mandibular retrusion

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man·dib·u·lar re·tru·sion

(man-dibyū-lăr rĕ-trūzhŭn)
Movement of the mandible in a dorsal direction.
Medical Dictionary for the Dental Professions © Farlex 2012
References in periodicals archive ?
The bilateral sagittal split ramus osteotomy (BSSO), on the other hand, is a widely used technique and has been an extensively described technique for mandibular retrusion correction [1].
Mandibular retrusion may be the reason for increased soft tissue convexity for Turkish sample.
The mentolabial sulcus depth was significantly greater in Turkish adults than in the European-Americans; perhaps this might be attributed to mandibular retrusion.
The most common combinations are maxillary protrusion with normal mandible, mandibular retrusion with normal maxilla, maxillary protrusion combined with mandibular retrusion and posterior rotation of the mandible.
Their data demonstrated that the pterygoid musculature plays a vital role in preventing passive mandibular retrusion and would thus aid in maintaining mandibular postural relationships with the maxillae and temporal bones.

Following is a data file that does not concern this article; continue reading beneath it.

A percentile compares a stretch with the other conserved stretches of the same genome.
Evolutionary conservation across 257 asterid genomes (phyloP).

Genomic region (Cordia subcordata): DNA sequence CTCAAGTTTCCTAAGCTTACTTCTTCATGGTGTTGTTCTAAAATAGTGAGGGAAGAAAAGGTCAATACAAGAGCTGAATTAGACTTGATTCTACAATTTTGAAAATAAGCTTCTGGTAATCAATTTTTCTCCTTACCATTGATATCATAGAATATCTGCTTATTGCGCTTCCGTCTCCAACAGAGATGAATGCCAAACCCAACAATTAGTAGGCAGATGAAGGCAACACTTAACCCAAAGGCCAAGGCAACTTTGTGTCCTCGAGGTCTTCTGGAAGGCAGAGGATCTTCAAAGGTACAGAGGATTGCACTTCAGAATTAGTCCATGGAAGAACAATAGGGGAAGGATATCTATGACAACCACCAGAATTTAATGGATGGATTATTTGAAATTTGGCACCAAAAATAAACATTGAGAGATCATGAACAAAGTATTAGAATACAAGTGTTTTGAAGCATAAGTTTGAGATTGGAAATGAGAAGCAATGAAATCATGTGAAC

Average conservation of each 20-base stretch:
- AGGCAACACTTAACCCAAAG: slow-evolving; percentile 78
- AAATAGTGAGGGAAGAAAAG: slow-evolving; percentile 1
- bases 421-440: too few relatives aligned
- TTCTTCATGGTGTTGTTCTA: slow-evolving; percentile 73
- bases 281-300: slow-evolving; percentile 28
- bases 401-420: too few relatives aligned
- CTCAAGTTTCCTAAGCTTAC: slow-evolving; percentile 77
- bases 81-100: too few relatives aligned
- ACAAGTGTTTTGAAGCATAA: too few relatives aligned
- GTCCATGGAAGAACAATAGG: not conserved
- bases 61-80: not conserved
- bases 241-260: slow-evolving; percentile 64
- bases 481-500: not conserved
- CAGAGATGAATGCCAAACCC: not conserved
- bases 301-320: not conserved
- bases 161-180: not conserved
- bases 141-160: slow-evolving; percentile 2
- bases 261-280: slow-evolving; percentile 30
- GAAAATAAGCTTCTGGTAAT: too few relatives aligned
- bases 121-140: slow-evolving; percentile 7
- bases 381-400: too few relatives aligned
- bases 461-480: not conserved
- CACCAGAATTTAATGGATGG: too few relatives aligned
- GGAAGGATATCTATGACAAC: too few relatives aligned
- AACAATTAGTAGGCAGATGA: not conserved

Solow and Tallgren54 could determine through a cross study using cephalometry, that the extension of the head on the cervical spine is associated with a significant mandibular retrusion. Later, they confirmed this finding by longitudinal studies55,56 and found that the craniocervical extension correlates significantly with a facial growth pattern of vertical type.
The lateral cephalometric analysis indicated maxillary protrusion and minimum mandibular retrusion (Figure 3(b)).
--maxillary protrusion associated with mandibular retrusion
Therefore, an even higher suc- cess rate may have been achieved.15 Cephalometric measurements such as increase in mandibular plane to cranial base angle are related to poor response to OD treatment, whereas shorter soft palate length, increased cranial base angulation, minimal retroglossal airway, short anterior face height, and mandibular retrusion have been related to successful OD treatment.
Class II malocclusion: mandibular retrusion or maxillary protrusion?